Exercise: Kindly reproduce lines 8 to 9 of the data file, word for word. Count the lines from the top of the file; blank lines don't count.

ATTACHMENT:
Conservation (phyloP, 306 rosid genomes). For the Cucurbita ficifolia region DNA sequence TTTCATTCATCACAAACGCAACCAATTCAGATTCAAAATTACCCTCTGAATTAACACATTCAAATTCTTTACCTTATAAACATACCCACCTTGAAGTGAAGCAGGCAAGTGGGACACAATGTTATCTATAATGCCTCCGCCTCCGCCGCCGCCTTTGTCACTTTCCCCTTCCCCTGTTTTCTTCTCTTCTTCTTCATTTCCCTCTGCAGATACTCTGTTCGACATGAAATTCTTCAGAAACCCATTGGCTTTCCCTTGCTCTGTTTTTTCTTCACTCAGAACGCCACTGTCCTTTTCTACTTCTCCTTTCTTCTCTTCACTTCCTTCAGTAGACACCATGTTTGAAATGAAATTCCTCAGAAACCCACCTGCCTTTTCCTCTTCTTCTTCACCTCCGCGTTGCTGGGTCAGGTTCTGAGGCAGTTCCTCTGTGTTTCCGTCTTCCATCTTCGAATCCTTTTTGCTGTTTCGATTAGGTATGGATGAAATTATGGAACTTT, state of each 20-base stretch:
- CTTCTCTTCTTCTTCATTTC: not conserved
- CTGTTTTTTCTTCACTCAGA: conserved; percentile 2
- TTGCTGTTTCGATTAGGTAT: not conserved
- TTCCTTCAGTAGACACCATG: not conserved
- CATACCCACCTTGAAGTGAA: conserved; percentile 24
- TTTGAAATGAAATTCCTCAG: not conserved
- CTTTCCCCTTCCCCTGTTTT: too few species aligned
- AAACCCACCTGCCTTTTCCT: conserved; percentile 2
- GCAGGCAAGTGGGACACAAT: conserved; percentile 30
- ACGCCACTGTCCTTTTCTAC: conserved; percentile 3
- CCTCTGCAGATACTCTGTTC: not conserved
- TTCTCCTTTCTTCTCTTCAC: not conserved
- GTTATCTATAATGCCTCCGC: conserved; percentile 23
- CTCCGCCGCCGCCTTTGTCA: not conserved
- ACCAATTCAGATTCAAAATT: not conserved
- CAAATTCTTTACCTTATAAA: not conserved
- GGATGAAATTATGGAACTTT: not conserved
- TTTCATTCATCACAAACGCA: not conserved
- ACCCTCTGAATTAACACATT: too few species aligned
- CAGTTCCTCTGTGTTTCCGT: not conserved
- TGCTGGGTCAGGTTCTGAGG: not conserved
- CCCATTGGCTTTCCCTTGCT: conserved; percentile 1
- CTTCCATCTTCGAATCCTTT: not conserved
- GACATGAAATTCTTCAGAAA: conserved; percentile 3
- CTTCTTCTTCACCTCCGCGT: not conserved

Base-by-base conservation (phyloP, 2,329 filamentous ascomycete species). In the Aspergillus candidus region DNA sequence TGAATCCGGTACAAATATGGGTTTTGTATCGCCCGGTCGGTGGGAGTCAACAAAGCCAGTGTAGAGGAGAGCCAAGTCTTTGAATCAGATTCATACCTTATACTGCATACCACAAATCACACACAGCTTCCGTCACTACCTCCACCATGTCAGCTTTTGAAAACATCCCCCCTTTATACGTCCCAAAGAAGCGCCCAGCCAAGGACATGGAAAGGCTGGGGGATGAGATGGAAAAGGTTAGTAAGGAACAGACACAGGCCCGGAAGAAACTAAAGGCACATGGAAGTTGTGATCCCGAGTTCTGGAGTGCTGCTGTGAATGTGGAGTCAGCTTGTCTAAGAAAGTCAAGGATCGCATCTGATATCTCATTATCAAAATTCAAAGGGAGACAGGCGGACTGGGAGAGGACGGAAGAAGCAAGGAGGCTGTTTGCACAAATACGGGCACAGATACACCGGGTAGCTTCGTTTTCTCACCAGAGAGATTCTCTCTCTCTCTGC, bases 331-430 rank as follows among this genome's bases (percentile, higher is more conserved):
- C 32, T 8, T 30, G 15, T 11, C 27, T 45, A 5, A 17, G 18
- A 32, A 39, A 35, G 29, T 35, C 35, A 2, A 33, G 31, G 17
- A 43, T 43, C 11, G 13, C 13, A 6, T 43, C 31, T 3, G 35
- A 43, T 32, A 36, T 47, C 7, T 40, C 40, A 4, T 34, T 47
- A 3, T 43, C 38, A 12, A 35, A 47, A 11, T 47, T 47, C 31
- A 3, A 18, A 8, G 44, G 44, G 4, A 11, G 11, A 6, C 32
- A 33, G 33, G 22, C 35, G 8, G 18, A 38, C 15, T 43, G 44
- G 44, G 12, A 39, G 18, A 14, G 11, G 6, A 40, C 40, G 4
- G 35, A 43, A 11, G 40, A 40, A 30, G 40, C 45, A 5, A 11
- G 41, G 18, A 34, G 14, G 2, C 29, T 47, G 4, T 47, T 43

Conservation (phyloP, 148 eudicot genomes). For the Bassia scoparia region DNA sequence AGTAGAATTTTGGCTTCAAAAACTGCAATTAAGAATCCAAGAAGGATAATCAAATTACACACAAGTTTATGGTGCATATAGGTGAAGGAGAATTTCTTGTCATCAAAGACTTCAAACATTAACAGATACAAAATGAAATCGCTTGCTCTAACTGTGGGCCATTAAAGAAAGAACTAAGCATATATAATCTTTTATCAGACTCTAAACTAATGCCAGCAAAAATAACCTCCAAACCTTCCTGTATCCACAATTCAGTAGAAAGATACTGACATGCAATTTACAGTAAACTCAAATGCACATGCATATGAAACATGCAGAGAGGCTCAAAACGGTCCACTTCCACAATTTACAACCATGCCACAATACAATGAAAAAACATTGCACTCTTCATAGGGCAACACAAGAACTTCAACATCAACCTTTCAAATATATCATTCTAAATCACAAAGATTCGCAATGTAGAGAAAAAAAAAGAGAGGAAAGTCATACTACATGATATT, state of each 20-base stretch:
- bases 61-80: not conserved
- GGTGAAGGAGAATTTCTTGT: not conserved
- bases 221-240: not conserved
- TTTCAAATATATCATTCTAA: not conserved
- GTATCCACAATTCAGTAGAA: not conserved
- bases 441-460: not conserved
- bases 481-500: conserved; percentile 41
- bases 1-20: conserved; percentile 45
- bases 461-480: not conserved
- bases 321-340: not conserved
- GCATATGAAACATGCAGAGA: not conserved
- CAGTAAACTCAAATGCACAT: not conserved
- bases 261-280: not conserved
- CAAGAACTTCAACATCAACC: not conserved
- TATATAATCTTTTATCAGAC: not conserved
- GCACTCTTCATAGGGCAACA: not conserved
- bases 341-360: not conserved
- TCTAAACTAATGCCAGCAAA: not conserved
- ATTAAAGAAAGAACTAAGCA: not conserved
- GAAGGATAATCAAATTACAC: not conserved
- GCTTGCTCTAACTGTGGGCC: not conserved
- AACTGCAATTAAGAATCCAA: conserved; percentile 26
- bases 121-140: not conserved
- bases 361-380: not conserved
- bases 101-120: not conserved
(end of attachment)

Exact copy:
- CTTTCCCCTTCCCCTGTTTT: too few species aligned
- AAACCCACCTGCCTTTTCCT: conserved; percentile 2